• A61M2025/0213Holding devices, e.g. on the body where the catheter is attached by means specifically adapted to a part of the human body
    • AHUMAN NECESSITIES
    • A61MEDICAL OR VETERINARY SCIENCE; HYGIENE
    • A61MDEVICES FOR INTRODUCING MEDIA INTO, OR ONTO, THE BODY; DEVICES FOR TRANSDUCING BODY MEDIA OR FOR TAKING MEDIA FROM THE BODY; DEVICES FOR PRODUCING OR ENDING SLEEP OR STUPOR
    • A61M25/00Catheters; Hollow probes
    • A61M25/0067Catheters; Hollow probes characterised by the distal end, e.g. tips
    • A61M25/0068Static characteristics of the catheter tip, e.g. shape, atraumatic tip, curved tip or tip structure
    • AHUMAN NECESSITIES
    • A61MEDICAL OR VETERINARY SCIENCE; HYGIENE
    • A61MDEVICES FOR INTRODUCING MEDIA INTO, OR ONTO, THE BODY; DEVICES FOR TRANSDUCING BODY MEDIA OR FOR TAKING MEDIA FROM THE BODY; DEVICES FOR PRODUCING OR ENDING SLEEP OR STUPOR
    • A61M25/00Catheters; Hollow probes
    • A61M25/0067Catheters; Hollow probes characterised by the distal end, e.g. tips
    • A61M25/0068Static characteristics of the catheter tip, e.g. shape, atraumatic tip, curved tip or tip structure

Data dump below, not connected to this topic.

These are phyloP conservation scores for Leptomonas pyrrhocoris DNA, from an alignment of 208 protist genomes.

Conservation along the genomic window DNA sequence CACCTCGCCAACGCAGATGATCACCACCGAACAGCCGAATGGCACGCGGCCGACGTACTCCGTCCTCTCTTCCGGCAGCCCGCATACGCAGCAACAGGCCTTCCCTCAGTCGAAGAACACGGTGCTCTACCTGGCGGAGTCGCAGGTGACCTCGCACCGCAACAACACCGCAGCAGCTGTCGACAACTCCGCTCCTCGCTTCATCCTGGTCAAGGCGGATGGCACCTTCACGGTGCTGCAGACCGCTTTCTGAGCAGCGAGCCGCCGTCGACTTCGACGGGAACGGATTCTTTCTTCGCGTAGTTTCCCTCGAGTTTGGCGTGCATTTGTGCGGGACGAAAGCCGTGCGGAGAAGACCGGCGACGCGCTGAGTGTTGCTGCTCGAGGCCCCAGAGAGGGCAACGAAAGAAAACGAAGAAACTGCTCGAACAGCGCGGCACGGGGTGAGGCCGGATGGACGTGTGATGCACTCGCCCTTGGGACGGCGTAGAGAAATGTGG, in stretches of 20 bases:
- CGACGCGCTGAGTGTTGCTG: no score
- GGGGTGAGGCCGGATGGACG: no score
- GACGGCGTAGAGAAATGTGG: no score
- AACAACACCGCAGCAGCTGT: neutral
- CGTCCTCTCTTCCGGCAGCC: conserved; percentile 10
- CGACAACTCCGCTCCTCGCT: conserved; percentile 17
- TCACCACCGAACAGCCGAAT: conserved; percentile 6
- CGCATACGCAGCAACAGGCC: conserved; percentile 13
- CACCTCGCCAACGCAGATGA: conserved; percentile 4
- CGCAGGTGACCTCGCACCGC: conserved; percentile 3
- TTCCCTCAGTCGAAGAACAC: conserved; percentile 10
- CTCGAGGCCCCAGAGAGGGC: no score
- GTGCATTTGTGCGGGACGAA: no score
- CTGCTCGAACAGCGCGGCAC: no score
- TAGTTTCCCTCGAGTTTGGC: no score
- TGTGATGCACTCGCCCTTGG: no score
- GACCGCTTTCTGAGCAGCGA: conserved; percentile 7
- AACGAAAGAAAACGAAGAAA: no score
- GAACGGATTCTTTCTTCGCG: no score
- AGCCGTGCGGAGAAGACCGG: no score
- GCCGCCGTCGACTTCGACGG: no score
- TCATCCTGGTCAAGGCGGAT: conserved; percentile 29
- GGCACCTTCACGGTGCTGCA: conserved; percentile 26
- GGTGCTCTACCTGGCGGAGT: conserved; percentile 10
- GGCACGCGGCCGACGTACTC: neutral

• A61M25/0069Tip not integral with tube
    • AHUMAN NECESSITIES
    • A61MEDICAL OR VETERINARY SCIENCE; HYGIENE
    • A61MDEVICES FOR INTRODUCING MEDIA INTO, OR ONTO, THE BODY; DEVICES FOR TRANSDUCING BODY MEDIA OR FOR TAKING MEDIA FROM THE BODY; DEVICES FOR PRODUCING OR ENDING SLEEP OR STUPOR
    • A61M25/00Catheters; Hollow probes
    • A61M25/0067Catheters; Hollow probes characterised by the distal end, e.g. tips
    • A61M25/0082Catheter tip comprising a tool
    • AHUMAN NECESSITIES
    • A61MEDICAL OR VETERINARY SCIENCE; HYGIENE
    • A61MDEVICES FOR INTRODUCING MEDIA INTO, OR ONTO, THE BODY; DEVICES FOR TRANSDUCING BODY MEDIA OR FOR TAKING MEDIA FROM THE BODY; DEVICES FOR PRODUCING OR ENDING SLEEP OR STUPOR
    • A61M25/00Catheters; Hollow probes
    • A61M25/01Introducing, guiding, advancing, emplacing or holding catheters
    • A61M25/0105Steering means as part of the catheter or advancing means; Markers for positioning
    • A61M25/0133Tip steering devices
    • A61M25/0147Tip steering devices with movable mechanical means, e.g. pull wires